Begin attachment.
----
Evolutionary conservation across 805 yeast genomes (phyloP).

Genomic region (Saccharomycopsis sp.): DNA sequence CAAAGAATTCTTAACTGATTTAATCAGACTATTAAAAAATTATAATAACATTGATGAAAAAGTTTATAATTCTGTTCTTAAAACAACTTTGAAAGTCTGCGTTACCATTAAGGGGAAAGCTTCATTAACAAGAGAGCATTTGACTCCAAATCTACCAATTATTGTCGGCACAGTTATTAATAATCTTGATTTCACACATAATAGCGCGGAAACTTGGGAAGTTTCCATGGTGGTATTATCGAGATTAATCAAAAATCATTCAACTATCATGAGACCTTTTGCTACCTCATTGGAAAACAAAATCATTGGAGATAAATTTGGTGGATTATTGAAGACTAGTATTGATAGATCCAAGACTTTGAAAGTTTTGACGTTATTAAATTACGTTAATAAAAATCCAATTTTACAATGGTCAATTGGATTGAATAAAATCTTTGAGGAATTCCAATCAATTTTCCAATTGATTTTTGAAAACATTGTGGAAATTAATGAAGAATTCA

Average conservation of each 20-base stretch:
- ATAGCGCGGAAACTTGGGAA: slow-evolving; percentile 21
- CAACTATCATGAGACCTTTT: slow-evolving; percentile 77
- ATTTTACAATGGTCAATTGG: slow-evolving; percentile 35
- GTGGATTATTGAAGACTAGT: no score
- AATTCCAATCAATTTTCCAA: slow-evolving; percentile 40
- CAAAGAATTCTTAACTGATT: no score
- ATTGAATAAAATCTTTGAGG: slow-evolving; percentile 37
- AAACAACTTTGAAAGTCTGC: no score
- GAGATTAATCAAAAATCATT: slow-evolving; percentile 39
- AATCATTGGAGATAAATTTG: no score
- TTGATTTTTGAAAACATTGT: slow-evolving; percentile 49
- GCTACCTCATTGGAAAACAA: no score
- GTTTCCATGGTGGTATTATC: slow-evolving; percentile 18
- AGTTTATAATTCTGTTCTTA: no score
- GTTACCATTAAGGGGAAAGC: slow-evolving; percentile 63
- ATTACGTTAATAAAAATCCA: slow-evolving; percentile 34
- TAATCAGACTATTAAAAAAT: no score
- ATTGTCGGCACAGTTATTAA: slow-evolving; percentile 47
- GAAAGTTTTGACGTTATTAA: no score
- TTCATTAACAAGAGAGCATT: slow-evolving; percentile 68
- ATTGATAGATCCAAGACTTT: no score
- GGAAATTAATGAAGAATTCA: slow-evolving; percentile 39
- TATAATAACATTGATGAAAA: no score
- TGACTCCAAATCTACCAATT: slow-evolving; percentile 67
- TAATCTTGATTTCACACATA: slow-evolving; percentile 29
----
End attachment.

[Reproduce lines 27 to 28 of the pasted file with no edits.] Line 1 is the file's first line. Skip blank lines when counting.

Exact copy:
- TGACTCCAAATCTACCAATT: slow-evolving; percentile 67
- TAATCTTGATTTCACACATA: slow-evolving; percentile 29